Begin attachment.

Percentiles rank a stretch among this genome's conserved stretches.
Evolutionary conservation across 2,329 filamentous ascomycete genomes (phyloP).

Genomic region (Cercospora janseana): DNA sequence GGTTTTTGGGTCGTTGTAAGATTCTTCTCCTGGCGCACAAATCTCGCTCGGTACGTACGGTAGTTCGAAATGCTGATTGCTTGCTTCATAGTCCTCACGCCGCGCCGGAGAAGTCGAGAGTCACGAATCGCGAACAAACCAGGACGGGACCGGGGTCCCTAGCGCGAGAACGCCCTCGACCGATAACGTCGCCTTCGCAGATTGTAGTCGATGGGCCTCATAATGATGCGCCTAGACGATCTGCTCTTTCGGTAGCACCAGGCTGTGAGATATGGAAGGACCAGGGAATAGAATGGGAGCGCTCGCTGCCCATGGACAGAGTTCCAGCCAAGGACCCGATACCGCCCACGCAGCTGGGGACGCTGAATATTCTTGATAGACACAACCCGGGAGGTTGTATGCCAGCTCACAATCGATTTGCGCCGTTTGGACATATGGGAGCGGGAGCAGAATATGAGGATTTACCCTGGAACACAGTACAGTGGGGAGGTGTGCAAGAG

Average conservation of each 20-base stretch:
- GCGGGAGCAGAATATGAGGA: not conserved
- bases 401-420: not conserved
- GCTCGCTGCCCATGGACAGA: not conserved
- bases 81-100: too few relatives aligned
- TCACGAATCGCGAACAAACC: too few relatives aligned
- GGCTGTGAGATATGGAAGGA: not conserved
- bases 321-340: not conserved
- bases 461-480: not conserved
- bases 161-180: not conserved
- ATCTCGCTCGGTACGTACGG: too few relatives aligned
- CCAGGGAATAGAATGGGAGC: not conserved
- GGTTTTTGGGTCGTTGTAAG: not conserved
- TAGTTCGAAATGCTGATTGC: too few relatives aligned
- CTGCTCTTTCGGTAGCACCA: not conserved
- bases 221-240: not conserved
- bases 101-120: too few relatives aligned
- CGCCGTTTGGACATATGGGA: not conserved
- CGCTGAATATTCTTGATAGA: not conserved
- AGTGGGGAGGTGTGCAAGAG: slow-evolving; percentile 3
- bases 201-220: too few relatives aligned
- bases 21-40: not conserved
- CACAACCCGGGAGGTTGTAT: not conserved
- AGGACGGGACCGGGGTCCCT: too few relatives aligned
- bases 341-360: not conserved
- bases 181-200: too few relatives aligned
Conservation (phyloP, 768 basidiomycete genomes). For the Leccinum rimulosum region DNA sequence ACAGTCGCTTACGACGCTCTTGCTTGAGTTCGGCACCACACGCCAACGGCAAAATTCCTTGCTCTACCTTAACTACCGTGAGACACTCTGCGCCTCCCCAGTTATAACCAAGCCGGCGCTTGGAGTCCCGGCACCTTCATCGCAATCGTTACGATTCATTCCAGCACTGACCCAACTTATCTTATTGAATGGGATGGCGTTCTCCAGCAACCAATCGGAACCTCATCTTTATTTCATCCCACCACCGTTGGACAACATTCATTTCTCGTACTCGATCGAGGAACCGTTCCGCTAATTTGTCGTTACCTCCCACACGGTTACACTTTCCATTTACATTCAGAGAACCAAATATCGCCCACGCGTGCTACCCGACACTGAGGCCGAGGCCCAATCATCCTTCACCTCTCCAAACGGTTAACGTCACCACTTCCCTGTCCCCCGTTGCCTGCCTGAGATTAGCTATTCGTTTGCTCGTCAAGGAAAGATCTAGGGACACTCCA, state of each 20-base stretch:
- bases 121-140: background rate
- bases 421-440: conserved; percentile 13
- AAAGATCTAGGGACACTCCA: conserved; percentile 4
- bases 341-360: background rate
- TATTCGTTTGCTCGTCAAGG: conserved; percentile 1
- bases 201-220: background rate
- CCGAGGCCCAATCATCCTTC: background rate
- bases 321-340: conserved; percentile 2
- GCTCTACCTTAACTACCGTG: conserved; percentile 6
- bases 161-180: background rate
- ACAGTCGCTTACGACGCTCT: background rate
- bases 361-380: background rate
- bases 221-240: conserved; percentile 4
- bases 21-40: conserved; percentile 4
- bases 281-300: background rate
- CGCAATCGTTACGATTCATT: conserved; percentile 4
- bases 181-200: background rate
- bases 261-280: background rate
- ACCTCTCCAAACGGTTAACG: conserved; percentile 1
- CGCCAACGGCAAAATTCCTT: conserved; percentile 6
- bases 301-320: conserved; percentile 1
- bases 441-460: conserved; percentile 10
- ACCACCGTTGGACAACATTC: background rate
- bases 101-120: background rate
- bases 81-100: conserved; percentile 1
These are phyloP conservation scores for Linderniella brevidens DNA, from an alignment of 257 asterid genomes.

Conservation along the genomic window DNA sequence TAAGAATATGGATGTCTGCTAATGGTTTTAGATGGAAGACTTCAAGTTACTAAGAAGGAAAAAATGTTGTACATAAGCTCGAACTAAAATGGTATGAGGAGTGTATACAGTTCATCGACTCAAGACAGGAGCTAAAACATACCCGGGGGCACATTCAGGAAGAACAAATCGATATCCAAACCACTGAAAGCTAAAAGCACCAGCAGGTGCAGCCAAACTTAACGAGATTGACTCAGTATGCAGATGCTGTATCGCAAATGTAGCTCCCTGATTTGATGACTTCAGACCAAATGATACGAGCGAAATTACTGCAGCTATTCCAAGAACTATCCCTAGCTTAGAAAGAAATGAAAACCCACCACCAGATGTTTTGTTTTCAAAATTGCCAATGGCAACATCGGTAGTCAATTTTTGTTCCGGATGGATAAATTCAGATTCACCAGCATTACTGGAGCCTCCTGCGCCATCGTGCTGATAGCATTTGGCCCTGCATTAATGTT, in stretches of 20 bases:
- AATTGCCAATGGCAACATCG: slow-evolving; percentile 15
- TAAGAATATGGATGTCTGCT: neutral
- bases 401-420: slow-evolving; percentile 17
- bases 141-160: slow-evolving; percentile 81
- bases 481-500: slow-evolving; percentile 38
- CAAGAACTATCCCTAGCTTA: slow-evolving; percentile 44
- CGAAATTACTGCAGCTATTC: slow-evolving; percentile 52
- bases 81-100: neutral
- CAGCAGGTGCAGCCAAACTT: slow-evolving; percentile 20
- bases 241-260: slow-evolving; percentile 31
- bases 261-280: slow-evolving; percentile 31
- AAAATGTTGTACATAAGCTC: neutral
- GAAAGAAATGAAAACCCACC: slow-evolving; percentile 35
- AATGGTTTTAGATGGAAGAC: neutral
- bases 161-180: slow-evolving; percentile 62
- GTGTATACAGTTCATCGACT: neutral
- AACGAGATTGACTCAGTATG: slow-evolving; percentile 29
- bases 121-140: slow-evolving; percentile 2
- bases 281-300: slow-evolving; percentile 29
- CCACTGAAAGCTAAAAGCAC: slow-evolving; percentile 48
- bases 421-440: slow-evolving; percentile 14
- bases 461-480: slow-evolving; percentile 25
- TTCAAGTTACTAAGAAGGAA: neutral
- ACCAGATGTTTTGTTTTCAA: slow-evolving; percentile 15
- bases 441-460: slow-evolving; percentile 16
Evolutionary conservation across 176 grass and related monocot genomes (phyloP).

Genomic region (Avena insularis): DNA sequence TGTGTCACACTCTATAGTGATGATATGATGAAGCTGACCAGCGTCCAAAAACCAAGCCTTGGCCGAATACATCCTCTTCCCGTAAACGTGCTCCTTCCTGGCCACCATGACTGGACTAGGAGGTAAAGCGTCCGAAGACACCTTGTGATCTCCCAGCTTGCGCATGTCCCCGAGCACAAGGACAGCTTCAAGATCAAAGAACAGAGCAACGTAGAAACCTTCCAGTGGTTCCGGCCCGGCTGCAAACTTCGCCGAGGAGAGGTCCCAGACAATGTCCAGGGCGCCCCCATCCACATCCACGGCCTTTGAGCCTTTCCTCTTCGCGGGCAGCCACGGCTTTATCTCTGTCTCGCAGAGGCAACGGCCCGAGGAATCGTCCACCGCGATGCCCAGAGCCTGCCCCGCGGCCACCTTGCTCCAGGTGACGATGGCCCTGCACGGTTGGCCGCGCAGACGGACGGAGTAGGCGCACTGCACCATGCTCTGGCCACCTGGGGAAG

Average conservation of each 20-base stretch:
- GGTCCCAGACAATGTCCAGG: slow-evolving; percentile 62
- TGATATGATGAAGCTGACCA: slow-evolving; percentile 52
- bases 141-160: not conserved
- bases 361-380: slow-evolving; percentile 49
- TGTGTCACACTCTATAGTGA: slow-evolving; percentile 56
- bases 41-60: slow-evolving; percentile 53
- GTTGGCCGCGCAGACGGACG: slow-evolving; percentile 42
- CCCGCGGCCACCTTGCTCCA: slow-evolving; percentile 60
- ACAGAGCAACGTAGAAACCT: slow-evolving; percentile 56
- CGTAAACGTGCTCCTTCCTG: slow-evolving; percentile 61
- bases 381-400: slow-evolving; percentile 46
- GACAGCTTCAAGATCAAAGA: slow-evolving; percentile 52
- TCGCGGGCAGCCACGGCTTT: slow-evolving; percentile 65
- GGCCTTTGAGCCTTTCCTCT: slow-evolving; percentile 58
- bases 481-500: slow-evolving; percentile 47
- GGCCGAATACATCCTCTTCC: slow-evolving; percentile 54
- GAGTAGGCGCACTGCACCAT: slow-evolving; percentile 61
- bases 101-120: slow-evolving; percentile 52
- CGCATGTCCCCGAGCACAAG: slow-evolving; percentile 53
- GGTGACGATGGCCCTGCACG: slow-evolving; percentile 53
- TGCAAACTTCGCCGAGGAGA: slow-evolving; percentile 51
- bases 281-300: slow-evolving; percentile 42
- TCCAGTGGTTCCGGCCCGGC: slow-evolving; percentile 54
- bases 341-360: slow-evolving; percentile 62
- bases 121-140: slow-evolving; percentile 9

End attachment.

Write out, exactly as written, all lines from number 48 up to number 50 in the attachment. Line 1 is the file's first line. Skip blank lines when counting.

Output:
- bases 261-280: background rate
- ACCTCTCCAAACGGTTAACG: conserved; percentile 1
- CGCCAACGGCAAAATTCCTT: conserved; percentile 6